"In my references list, I have included my three most recent managers. I believe they would all describe me as highly-driven, commission motivated, and willing to help. I put a lot of effort into teamwork, ensuring that my teammates feel supported while we work together to achieve a common goal."
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3. Tell me about your experience working in retail.
The interviewer would like for you to bring your experience to life for them. Take a few minutes to walk the interviewer through your overall experience, being sure to highlight any significant wins, your most substantial sales, or other accomplishments that will make you a stand-out candidate. There is no need for you to go more than ten years into your work history unless the experience applies to the role for which you are interviewing.
"I have five years' experience working in retail. Starting with Company ABC, I was a commissioned sales rep, always landing in the Top 3 for weekly sales numbers. For the past three years, I have worked with Company XYZ as an assistant manager. I have seen great success here; however, I am now ready to jump into a full-time store management position."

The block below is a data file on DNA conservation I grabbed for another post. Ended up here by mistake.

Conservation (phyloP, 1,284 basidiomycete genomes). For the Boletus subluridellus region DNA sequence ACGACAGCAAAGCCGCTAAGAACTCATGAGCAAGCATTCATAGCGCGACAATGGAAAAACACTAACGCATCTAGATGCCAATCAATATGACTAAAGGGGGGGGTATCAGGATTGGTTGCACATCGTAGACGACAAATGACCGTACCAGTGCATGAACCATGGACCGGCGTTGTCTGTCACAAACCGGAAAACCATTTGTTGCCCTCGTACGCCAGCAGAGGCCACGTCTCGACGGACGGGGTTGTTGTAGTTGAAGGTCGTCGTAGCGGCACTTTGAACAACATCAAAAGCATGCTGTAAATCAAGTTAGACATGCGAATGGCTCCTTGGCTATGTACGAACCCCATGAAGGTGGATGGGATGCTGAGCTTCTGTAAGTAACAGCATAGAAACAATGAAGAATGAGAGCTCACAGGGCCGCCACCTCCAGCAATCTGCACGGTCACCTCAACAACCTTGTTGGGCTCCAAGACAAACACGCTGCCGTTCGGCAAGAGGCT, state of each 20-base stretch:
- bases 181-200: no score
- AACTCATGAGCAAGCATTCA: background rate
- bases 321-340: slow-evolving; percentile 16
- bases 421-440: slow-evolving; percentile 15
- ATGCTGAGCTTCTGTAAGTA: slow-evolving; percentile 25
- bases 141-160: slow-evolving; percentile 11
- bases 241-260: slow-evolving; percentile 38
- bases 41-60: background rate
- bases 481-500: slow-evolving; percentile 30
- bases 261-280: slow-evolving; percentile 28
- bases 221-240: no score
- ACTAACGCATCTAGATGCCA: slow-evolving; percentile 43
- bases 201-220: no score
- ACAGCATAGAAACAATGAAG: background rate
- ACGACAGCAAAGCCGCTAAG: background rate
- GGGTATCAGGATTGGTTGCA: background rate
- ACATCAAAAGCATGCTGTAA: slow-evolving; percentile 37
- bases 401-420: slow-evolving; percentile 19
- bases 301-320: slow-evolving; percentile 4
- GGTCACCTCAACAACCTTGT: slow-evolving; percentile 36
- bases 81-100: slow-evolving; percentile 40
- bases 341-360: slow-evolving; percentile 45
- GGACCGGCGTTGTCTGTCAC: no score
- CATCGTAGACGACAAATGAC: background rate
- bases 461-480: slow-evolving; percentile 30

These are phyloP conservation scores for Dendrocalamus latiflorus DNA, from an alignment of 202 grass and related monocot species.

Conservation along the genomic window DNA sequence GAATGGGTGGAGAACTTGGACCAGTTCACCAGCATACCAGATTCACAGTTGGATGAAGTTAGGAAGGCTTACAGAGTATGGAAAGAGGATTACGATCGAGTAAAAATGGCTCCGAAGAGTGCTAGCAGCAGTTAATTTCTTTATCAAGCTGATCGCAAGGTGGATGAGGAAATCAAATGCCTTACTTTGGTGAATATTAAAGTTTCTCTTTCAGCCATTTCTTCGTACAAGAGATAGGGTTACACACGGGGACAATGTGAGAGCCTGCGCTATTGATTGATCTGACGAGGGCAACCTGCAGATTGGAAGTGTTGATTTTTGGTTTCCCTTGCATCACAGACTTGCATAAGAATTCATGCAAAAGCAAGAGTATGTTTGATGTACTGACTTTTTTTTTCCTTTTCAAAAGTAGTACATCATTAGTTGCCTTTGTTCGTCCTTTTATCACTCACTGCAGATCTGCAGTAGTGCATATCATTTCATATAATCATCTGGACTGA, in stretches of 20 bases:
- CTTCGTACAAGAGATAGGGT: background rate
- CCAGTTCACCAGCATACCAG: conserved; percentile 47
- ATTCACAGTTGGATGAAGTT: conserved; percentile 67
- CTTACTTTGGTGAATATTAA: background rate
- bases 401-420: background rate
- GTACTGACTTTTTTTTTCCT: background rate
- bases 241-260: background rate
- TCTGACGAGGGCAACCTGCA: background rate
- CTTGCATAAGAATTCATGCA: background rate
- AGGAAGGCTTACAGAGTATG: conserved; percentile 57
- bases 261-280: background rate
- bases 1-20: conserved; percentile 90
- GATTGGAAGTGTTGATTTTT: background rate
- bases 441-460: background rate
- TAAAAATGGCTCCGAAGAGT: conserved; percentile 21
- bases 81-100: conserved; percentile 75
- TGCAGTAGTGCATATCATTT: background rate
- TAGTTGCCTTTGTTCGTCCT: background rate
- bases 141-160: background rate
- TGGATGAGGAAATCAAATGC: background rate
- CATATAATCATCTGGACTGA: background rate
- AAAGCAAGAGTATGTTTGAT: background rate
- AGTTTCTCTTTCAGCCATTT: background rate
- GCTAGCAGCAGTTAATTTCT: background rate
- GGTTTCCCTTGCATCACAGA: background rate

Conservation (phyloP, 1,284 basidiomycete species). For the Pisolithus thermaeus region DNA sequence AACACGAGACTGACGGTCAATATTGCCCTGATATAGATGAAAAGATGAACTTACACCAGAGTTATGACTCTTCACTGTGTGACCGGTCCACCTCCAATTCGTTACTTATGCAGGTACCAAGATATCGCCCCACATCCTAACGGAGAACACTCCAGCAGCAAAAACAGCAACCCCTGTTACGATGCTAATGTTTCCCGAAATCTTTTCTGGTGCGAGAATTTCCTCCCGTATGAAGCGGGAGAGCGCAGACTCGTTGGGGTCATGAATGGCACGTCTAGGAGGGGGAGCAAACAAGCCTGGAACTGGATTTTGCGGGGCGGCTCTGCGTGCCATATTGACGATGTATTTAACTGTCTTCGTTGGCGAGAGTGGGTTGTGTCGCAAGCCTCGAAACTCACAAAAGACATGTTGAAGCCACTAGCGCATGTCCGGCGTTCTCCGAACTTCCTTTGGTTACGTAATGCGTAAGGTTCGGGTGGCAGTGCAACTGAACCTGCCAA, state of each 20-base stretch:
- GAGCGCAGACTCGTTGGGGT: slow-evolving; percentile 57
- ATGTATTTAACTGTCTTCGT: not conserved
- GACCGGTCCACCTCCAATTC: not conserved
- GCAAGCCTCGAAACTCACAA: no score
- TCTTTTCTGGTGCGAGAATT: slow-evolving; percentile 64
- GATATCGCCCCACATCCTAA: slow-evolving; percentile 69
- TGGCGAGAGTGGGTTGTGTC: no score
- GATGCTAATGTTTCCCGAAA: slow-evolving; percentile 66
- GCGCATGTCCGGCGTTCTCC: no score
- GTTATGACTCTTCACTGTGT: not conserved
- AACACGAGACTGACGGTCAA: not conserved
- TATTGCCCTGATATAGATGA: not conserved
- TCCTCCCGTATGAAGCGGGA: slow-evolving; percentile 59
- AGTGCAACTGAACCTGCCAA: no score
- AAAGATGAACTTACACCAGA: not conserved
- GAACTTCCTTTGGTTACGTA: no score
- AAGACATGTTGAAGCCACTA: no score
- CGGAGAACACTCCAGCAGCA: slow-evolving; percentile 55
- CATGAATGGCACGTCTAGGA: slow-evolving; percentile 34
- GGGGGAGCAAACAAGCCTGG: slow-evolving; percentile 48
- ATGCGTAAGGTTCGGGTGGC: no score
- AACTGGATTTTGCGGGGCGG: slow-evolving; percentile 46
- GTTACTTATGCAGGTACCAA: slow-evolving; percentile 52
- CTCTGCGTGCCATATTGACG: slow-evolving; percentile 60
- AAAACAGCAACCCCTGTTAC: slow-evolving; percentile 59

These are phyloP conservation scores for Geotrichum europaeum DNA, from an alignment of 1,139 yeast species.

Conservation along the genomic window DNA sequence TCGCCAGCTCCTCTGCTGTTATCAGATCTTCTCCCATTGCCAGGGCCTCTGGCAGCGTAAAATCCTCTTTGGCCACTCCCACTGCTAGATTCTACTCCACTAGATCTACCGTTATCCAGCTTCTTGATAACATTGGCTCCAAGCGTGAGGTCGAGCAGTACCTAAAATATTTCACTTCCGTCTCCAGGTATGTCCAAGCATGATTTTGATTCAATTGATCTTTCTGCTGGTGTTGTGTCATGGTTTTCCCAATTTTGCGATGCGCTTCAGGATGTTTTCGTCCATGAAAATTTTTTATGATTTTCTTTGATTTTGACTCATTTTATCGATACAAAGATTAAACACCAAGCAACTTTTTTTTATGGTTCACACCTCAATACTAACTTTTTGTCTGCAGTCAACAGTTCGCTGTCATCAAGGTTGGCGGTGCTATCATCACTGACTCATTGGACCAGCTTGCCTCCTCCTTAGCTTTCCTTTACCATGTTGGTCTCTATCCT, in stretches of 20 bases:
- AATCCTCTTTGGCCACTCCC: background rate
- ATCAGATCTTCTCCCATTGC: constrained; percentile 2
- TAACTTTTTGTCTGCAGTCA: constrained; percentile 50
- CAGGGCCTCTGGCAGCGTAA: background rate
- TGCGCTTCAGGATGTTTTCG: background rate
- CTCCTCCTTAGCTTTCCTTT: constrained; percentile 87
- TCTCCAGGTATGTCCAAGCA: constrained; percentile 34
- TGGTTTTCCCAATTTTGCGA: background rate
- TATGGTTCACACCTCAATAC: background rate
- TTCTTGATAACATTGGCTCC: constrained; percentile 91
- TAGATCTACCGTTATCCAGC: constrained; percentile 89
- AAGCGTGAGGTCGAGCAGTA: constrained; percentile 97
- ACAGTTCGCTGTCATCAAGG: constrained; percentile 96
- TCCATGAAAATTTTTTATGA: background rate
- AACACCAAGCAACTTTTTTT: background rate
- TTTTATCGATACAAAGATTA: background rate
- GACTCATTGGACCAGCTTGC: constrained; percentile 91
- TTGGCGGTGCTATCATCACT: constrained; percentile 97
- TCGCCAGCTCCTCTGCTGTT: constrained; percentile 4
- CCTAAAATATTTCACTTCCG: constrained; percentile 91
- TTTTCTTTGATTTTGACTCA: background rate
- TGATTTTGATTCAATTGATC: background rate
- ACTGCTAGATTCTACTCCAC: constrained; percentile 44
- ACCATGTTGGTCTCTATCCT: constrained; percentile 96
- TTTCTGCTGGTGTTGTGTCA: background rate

4. Describe a time when you disliked company rules in your last job.
The interviewer would like to know how you handle a situation when you do not agree, or are uncomfortable with the rules or expectations on the job. Be sure to show that you are a team player, but will stand up for yourself if asked to do something that is unethical. If you do not agree with a rule because you don't want to play along, that is a different story. Show the interviewer that you have the maturity and wherewithal to understand you will not always agree with your boss, but you will still professionally do your job.